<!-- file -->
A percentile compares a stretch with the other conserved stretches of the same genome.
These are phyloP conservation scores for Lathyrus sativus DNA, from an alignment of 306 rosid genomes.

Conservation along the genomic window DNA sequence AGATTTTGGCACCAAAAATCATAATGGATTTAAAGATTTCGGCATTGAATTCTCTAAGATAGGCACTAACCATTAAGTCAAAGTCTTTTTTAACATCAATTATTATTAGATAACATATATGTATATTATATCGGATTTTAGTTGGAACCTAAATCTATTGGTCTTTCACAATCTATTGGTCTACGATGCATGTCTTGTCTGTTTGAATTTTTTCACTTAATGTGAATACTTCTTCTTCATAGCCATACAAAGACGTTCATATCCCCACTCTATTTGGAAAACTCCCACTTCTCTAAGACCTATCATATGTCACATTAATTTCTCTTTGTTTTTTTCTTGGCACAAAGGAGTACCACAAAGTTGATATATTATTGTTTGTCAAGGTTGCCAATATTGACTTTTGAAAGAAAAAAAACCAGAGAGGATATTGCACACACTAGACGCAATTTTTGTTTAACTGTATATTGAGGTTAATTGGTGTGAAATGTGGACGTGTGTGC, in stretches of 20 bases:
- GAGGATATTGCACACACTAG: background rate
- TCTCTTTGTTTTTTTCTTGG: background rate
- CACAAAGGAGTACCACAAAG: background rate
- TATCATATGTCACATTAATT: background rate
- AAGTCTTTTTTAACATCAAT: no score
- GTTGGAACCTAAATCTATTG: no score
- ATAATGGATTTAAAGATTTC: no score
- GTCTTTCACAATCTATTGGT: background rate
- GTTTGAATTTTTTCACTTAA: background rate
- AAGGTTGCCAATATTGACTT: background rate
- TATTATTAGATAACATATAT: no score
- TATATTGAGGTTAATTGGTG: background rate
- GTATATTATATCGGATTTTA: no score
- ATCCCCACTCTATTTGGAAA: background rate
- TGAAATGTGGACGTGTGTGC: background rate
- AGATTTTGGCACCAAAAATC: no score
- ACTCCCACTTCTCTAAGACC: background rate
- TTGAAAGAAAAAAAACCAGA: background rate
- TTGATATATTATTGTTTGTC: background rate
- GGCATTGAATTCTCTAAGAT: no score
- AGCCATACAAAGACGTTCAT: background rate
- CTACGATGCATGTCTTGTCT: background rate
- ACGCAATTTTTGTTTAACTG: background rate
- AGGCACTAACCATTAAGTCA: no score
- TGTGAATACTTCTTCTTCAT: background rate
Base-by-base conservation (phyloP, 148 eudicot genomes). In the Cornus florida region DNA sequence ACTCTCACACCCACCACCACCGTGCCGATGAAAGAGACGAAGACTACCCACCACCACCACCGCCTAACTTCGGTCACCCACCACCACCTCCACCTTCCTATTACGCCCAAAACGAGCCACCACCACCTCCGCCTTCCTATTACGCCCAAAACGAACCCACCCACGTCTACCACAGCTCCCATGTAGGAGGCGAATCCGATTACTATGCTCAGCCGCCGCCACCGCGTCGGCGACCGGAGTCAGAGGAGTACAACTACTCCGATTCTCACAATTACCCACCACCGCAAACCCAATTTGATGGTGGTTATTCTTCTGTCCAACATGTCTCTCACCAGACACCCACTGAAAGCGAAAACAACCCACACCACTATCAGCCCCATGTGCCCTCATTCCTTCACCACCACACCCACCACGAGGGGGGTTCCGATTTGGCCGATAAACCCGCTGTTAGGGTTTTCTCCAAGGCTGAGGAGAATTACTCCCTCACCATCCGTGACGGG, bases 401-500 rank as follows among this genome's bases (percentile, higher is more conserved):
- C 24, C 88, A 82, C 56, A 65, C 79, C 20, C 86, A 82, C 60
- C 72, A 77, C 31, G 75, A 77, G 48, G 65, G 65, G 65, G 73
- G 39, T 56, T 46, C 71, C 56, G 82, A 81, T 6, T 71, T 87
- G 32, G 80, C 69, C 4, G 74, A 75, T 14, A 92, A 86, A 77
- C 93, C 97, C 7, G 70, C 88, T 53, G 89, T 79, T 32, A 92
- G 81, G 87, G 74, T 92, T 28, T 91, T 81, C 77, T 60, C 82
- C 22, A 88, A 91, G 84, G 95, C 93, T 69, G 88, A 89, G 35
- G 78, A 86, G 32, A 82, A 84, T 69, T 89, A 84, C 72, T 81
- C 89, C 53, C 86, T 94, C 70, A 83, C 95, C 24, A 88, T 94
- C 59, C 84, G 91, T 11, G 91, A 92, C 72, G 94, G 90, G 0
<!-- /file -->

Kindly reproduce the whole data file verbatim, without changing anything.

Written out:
A percentile compares a stretch with the other conserved stretches of the same genome.
These are phyloP conservation scores for Lathyrus sativus DNA, from an alignment of 306 rosid genomes.

Conservation along the genomic window DNA sequence AGATTTTGGCACCAAAAATCATAATGGATTTAAAGATTTCGGCATTGAATTCTCTAAGATAGGCACTAACCATTAAGTCAAAGTCTTTTTTAACATCAATTATTATTAGATAACATATATGTATATTATATCGGATTTTAGTTGGAACCTAAATCTATTGGTCTTTCACAATCTATTGGTCTACGATGCATGTCTTGTCTGTTTGAATTTTTTCACTTAATGTGAATACTTCTTCTTCATAGCCATACAAAGACGTTCATATCCCCACTCTATTTGGAAAACTCCCACTTCTCTAAGACCTATCATATGTCACATTAATTTCTCTTTGTTTTTTTCTTGGCACAAAGGAGTACCACAAAGTTGATATATTATTGTTTGTCAAGGTTGCCAATATTGACTTTTGAAAGAAAAAAAACCAGAGAGGATATTGCACACACTAGACGCAATTTTTGTTTAACTGTATATTGAGGTTAATTGGTGTGAAATGTGGACGTGTGTGC, in stretches of 20 bases:
- GAGGATATTGCACACACTAG: background rate
- TCTCTTTGTTTTTTTCTTGG: background rate
- CACAAAGGAGTACCACAAAG: background rate
- TATCATATGTCACATTAATT: background rate
- AAGTCTTTTTTAACATCAAT: no score
- GTTGGAACCTAAATCTATTG: no score
- ATAATGGATTTAAAGATTTC: no score
- GTCTTTCACAATCTATTGGT: background rate
- GTTTGAATTTTTTCACTTAA: background rate
- AAGGTTGCCAATATTGACTT: background rate
- TATTATTAGATAACATATAT: no score
- TATATTGAGGTTAATTGGTG: background rate
- GTATATTATATCGGATTTTA: no score
- ATCCCCACTCTATTTGGAAA: background rate
- TGAAATGTGGACGTGTGTGC: background rate
- AGATTTTGGCACCAAAAATC: no score
- ACTCCCACTTCTCTAAGACC: background rate
- TTGAAAGAAAAAAAACCAGA: background rate
- TTGATATATTATTGTTTGTC: background rate
- GGCATTGAATTCTCTAAGAT: no score
- AGCCATACAAAGACGTTCAT: background rate
- CTACGATGCATGTCTTGTCT: background rate
- ACGCAATTTTTGTTTAACTG: background rate
- AGGCACTAACCATTAAGTCA: no score
- TGTGAATACTTCTTCTTCAT: background rate
Base-by-base conservation (phyloP, 148 eudicot genomes). In the Cornus florida region DNA sequence ACTCTCACACCCACCACCACCGTGCCGATGAAAGAGACGAAGACTACCCACCACCACCACCGCCTAACTTCGGTCACCCACCACCACCTCCACCTTCCTATTACGCCCAAAACGAGCCACCACCACCTCCGCCTTCCTATTACGCCCAAAACGAACCCACCCACGTCTACCACAGCTCCCATGTAGGAGGCGAATCCGATTACTATGCTCAGCCGCCGCCACCGCGTCGGCGACCGGAGTCAGAGGAGTACAACTACTCCGATTCTCACAATTACCCACCACCGCAAACCCAATTTGATGGTGGTTATTCTTCTGTCCAACATGTCTCTCACCAGACACCCACTGAAAGCGAAAACAACCCACACCACTATCAGCCCCATGTGCCCTCATTCCTTCACCACCACACCCACCACGAGGGGGGTTCCGATTTGGCCGATAAACCCGCTGTTAGGGTTTTCTCCAAGGCTGAGGAGAATTACTCCCTCACCATCCGTGACGGG, bases 401-500 rank as follows among this genome's bases (percentile, higher is more conserved):
- C 24, C 88, A 82, C 56, A 65, C 79, C 20, C 86, A 82, C 60
- C 72, A 77, C 31, G 75, A 77, G 48, G 65, G 65, G 65, G 73
- G 39, T 56, T 46, C 71, C 56, G 82, A 81, T 6, T 71, T 87
- G 32, G 80, C 69, C 4, G 74, A 75, T 14, A 92, A 86, A 77
- C 93, C 97, C 7, G 70, C 88, T 53, G 89, T 79, T 32, A 92
- G 81, G 87, G 74, T 92, T 28, T 91, T 81, C 77, T 60, C 82
- C 22, A 88, A 91, G 84, G 95, C 93, T 69, G 88, A 89, G 35
- G 78, A 86, G 32, A 82, A 84, T 69, T 89, A 84, C 72, T 81
- C 89, C 53, C 86, T 94, C 70, A 83, C 95, C 24, A 88, T 94
- C 59, C 84, G 91, T 11, G 91, A 92, C 72, G 94, G 90, G 0